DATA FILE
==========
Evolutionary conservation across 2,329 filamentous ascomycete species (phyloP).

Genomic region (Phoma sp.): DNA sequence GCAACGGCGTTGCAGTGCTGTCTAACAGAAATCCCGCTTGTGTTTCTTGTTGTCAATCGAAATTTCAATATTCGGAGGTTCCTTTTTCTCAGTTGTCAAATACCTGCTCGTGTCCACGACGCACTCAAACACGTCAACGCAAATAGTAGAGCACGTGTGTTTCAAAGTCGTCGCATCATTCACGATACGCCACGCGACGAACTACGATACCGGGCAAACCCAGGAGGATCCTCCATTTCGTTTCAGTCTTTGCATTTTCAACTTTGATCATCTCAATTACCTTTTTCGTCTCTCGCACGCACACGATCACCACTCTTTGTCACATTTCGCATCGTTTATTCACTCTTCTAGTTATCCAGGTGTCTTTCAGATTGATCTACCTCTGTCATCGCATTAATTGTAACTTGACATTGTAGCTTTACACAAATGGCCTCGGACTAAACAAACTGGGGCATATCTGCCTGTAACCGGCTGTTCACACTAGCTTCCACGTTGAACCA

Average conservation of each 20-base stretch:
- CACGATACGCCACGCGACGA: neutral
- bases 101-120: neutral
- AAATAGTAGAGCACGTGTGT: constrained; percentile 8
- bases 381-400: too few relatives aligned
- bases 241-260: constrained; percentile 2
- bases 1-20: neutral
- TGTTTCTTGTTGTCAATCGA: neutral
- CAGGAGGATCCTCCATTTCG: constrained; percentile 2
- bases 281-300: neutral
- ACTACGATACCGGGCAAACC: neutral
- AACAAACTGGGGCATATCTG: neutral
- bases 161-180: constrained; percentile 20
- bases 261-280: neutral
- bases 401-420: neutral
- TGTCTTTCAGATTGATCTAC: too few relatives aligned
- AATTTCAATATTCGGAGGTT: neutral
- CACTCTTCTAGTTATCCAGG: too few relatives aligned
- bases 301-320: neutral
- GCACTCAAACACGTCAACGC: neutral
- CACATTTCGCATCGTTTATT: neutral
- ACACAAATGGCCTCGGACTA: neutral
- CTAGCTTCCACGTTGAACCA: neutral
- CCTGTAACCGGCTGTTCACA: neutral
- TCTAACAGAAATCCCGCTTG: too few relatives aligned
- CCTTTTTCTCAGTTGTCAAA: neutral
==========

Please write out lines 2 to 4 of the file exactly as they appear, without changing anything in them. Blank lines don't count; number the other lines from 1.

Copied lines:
Genomic region (Phoma sp.): DNA sequence GCAACGGCGTTGCAGTGCTGTCTAACAGAAATCCCGCTTGTGTTTCTTGTTGTCAATCGAAATTTCAATATTCGGAGGTTCCTTTTTCTCAGTTGTCAAATACCTGCTCGTGTCCACGACGCACTCAAACACGTCAACGCAAATAGTAGAGCACGTGTGTTTCAAAGTCGTCGCATCATTCACGATACGCCACGCGACGAACTACGATACCGGGCAAACCCAGGAGGATCCTCCATTTCGTTTCAGTCTTTGCATTTTCAACTTTGATCATCTCAATTACCTTTTTCGTCTCTCGCACGCACACGATCACCACTCTTTGTCACATTTCGCATCGTTTATTCACTCTTCTAGTTATCCAGGTGTCTTTCAGATTGATCTACCTCTGTCATCGCATTAATTGTAACTTGACATTGTAGCTTTACACAAATGGCCTCGGACTAAACAAACTGGGGCATATCTGCCTGTAACCGGCTGTTCACACTAGCTTCCACGTTGAACCA

Average conservation of each 20-base stretch:
- CACGATACGCCACGCGACGA: neutral